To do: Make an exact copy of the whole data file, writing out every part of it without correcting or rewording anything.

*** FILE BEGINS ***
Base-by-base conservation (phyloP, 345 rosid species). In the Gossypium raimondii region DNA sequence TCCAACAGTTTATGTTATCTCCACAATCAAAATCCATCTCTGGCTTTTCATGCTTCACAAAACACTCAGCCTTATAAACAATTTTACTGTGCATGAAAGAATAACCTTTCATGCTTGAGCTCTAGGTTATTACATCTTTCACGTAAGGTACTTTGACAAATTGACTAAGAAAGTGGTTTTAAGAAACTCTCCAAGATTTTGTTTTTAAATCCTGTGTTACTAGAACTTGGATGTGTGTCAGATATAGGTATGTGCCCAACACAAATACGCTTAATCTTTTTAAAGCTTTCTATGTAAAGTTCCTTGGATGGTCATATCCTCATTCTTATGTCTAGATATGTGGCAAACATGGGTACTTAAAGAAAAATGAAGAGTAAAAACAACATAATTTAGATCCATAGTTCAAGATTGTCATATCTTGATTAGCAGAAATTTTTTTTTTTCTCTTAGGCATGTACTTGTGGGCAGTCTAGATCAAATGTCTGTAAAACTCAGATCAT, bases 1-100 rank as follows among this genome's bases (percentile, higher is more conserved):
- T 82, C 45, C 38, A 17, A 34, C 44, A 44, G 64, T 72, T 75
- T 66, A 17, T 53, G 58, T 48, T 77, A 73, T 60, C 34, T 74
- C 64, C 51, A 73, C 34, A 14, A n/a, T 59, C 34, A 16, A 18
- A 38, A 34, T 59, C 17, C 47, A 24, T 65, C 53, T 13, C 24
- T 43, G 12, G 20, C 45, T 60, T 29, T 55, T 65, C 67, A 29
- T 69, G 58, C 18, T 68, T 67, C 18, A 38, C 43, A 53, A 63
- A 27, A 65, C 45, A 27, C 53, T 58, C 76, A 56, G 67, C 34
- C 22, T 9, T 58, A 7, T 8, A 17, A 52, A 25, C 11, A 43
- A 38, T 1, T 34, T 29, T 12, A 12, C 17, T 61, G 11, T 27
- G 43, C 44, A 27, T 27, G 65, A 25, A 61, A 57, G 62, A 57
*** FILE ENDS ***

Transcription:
Base-by-base conservation (phyloP, 345 rosid species). In the Gossypium raimondii region DNA sequence TCCAACAGTTTATGTTATCTCCACAATCAAAATCCATCTCTGGCTTTTCATGCTTCACAAAACACTCAGCCTTATAAACAATTTTACTGTGCATGAAAGAATAACCTTTCATGCTTGAGCTCTAGGTTATTACATCTTTCACGTAAGGTACTTTGACAAATTGACTAAGAAAGTGGTTTTAAGAAACTCTCCAAGATTTTGTTTTTAAATCCTGTGTTACTAGAACTTGGATGTGTGTCAGATATAGGTATGTGCCCAACACAAATACGCTTAATCTTTTTAAAGCTTTCTATGTAAAGTTCCTTGGATGGTCATATCCTCATTCTTATGTCTAGATATGTGGCAAACATGGGTACTTAAAGAAAAATGAAGAGTAAAAACAACATAATTTAGATCCATAGTTCAAGATTGTCATATCTTGATTAGCAGAAATTTTTTTTTTTCTCTTAGGCATGTACTTGTGGGCAGTCTAGATCAAATGTCTGTAAAACTCAGATCAT, bases 1-100 rank as follows among this genome's bases (percentile, higher is more conserved):
- T 82, C 45, C 38, A 17, A 34, C 44, A 44, G 64, T 72, T 75
- T 66, A 17, T 53, G 58, T 48, T 77, A 73, T 60, C 34, T 74
- C 64, C 51, A 73, C 34, A 14, A n/a, T 59, C 34, A 16, A 18
- A 38, A 34, T 59, C 17, C 47, A 24, T 65, C 53, T 13, C 24
- T 43, G 12, G 20, C 45, T 60, T 29, T 55, T 65, C 67, A 29
- T 69, G 58, C 18, T 68, T 67, C 18, A 38, C 43, A 53, A 63
- A 27, A 65, C 45, A 27, C 53, T 58, C 76, A 56, G 67, C 34
- C 22, T 9, T 58, A 7, T 8, A 17, A 52, A 25, C 11, A 43
- A 38, T 1, T 34, T 29, T 12, A 12, C 17, T 61, G 11, T 27
- G 43, C 44, A 27, T 27, G 65, A 25, A 61, A 57, G 62, A 57